Grand Welcome

Tiny hand with thumbs up
In sonic waves of gray
Tiny foot with five toes
To kick a ball someday

Little boy, Little man
Can you hear our sheer delight?
We await with big plans
To share your new born life

Ride a bike. Swim a lake
Learn to skate and drive a truck
Warm your bath. Teach you math
We can’t wait to share our luck.

We’ve been blessed with more than we deserve
You’re a miracle come true.
Three more months, rest up, grow strong grandson
There’s much for us to do.

Morning Song

I wake first light and early with the dawn
Greeted by the feathered friends morning song
Quiet winds slip softly pass my window
Invites my spirit come enjoy the show

See morning rays break through the darkened night
Watch orange streaks cast day across the sky
Through filtered limbs the branches silhouette
The feathered chorus rising higher yet

Alone I sit to gather my day plans
Daybreak begs me to join the song began
The trail I know lie out in dark it waits
For me to join the feathered friends today

It’s Hard

It’s hard to see you lying there
wide eyed, staring, mouth agape
at something only you can see
floating high up in the ceiling
requiring your full focus.
It’s hard to know what to say
if you can hear the words
as I whisper your name
along side your bed
leaning closer to your ear
saying how much you are loved.
It’s hard to watch you thrash about
when I hold your hand
recounting my silly foibles
and laughing a little too loudly
hoping you’ll know it’s me.
It’s hard to believe you are here
confined to this bed
locked in this betraying body,
the same one that flew midair
trailed by swirling silk scarfs
as you leapt from your circus trapeze.
It’s hard to believe
you have survived and thrived
beyond the Nation’s worse disaster
coming out the sweet southern rose
with dignity and grace from above.
It’s hard to watch your beloved
caring, so gently, touching, cooing
in a way I have not seen,
promising a future of wellness
in days and days at home.
It’s hard to wonder how you feel
what you think, if you’re scared,
if you even know we are here.
It’s just hard.

Highway Sonnet

The road reaches out before me in bright
Crystal highway, sparkling sun, radiant
Burst, blinding rays. Days on days into night
My constant companion, invariant

Black top. Don’t stop rolling beneath my seat
Transport my weary soul to meet my dreams
Down this long road, somewhere warm, some place sweet
Guided by your broken white highway seams

The crowd they come and duly find their route
Distance drawing I remain steady fast
Fast they come, blinking, weaving, in and out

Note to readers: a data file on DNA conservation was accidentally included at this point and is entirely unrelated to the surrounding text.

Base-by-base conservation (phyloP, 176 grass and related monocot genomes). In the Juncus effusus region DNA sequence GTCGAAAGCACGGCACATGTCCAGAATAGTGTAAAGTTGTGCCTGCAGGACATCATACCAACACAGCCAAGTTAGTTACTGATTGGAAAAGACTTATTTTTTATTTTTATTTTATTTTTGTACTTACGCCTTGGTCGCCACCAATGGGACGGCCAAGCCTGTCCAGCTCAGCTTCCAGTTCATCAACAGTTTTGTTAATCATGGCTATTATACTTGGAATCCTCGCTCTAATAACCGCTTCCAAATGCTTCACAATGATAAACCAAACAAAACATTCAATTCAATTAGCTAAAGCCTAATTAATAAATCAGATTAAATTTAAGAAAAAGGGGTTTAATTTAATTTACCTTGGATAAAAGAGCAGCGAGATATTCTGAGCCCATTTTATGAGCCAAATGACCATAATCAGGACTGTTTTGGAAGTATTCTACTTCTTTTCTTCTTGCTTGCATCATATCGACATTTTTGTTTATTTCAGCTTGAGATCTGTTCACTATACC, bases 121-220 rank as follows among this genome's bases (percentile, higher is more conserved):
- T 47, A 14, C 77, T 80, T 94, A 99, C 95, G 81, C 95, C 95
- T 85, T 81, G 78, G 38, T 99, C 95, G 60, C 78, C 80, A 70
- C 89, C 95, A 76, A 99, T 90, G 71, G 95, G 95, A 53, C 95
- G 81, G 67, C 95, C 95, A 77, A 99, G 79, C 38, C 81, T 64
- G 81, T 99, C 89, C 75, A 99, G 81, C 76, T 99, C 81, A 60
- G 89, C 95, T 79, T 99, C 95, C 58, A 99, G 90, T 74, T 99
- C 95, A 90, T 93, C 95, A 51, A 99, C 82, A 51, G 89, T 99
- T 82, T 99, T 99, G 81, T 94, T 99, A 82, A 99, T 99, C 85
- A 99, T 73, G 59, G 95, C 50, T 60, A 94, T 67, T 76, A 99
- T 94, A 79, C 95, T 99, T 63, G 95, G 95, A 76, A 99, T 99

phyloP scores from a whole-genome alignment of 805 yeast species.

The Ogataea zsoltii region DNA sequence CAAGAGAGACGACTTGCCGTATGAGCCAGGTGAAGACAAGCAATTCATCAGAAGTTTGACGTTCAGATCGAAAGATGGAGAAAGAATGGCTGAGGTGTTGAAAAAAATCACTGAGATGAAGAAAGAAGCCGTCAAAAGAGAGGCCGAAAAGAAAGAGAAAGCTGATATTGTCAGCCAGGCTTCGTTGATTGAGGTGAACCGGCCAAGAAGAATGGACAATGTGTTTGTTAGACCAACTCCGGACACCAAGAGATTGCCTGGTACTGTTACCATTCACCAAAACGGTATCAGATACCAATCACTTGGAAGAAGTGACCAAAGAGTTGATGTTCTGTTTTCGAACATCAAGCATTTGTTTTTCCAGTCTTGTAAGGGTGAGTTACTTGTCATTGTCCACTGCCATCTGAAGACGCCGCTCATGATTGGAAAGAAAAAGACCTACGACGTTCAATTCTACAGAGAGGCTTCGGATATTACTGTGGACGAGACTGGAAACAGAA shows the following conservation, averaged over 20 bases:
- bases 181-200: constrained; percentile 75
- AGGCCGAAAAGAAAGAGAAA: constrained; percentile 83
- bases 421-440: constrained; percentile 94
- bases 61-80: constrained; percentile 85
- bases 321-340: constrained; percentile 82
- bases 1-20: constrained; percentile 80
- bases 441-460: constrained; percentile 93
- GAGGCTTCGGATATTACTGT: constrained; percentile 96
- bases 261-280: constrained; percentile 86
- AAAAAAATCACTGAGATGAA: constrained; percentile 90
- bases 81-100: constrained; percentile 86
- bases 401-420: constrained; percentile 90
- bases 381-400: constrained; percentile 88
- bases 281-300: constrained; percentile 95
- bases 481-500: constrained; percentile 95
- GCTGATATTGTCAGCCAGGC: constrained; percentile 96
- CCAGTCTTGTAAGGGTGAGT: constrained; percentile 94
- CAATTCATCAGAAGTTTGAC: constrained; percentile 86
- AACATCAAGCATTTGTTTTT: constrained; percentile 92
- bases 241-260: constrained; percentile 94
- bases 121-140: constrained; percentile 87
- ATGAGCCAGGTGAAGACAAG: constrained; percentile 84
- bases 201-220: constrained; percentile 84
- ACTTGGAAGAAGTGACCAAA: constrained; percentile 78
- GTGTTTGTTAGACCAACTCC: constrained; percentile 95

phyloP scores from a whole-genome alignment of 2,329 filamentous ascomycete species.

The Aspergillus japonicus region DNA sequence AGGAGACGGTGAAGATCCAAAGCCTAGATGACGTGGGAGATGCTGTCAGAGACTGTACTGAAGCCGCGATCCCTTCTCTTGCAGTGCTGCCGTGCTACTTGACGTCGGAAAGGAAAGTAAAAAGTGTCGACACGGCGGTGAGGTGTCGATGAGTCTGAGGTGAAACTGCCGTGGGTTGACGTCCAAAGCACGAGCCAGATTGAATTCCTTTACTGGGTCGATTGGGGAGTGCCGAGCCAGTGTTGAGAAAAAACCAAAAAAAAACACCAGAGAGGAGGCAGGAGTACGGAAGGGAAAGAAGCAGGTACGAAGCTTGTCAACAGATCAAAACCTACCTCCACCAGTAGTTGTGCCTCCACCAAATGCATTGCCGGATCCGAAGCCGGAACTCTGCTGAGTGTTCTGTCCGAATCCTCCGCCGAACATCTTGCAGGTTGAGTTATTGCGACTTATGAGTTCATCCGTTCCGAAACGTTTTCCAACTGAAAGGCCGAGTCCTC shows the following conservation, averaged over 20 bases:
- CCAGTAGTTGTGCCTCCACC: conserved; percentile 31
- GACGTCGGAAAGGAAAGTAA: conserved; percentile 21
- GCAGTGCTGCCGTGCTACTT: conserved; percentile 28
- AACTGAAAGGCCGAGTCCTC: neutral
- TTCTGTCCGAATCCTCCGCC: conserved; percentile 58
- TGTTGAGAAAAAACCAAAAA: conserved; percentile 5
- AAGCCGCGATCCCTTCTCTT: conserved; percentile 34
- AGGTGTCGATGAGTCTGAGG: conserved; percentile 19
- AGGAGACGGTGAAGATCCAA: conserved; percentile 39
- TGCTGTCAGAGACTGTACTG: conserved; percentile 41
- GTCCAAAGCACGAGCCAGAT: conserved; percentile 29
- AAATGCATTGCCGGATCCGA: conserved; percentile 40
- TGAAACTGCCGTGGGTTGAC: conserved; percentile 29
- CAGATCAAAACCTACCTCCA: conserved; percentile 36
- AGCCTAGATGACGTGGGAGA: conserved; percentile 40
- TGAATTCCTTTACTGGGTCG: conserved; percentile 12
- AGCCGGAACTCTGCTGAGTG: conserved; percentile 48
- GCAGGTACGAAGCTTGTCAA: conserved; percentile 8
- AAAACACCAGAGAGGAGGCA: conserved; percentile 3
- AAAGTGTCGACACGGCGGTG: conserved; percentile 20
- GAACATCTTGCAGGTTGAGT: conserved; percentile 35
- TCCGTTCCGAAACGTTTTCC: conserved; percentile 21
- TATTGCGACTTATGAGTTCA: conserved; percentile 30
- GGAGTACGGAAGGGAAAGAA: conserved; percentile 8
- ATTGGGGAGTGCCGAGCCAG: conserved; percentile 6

Fast I hold my place, sure to be the last

Till clear road stretches light and bright again
Pulls forward, one more mile closer to my end.

Suit Sense

The real question is …. When should you stop wearing a bikini? It doesn’t seem to be that big of a question to fashion columnists or most other women my age. The fashion magazines say no one over thirty belongs in one and apparently my peers have bought into this edict. But not me, no sir. Instead I cling with fading hope to my itsy, bitsy, teeny, weenie, one size larger this year bikini.

Maybe the real question is whether or not I actually belonged in one in the first place. I’ve never had the perfect swimsuit shape. Perhaps it’s this acceptance of imperfection that has in the long run blurred the lines of appropriateness for me.

One day I’ll be laying on a beach in Catalina sipping margaritas with a friend, surrounded by firmer but less confident twenty-something’s and thinking I’m doing just fine in my little black suit. And then one week later I’ll see a photo of a Mexican beached whale and gasp when I realize that muffin top whale roll belongs to me.

It’s not just a size factor, there’s also the age issue. At 40 I could convince myself that those magazine articles were just wrong, but at 50 maybe I’m the one that’s wrong.

Still, each time I head to the beach I reach for the fun, string held, two piece suit instead of a more sensible form of cover. It’s just not time yet. I’m just not ready to retire the attire of my youth. Maybe when I’m 60. Who knows…maybe not.

Days in Mexico

Today the water is flat, outside my third floor patio perch, two blocks back, with hot coffee and Kahlua in hand. The days roll out slowly like this. Birds greeting the morning sun, and one by one my companions join me stretching from their slumber with bed head hair and rumpled clothes.

The mornings are peaceful and reflective. We speak in quiet tones and walk with gentle feet making up for the celebrating and poolside noodle dancing of the night before. Ah, the noodle dance, an interpretive new genre of movement that is part ballet and modern flow combined with exotic dance, all done with the aid of a bright pink floatie noodle. It’s silly and all fun till someone gets hurt. This time it was me who took the tumble after a particularly challenging one foot balancing move. So much for the noodle dance.

So this morning we wander each in our own silence. We gather scattered clothes. We whisper good mornings and listen to the soft roll of the water as it meets the shore.

Mexico days let us forget our other-side border lives. We waken slowly, play like children and spend hours floating in the flat surf on pink noodles while dolphins take turns dancing for us. I think they are hoping to borrow my noodle too.

On Their Own

I left my vines alone to grow
Sprout leaves and push through their white tubes
With no one there to see them raise
Their reaching arms to the light at high noon
The soil I’ve toiled and tilled and turned
The water run to each a drip
I’ve watched each bud and branch unfurl
Awaiting the fruit that someday I’ll sip
My vines I’ve left at home alone
Without my daily praise and song
I hope they know they are still beautiful
And that I won’t be gone for long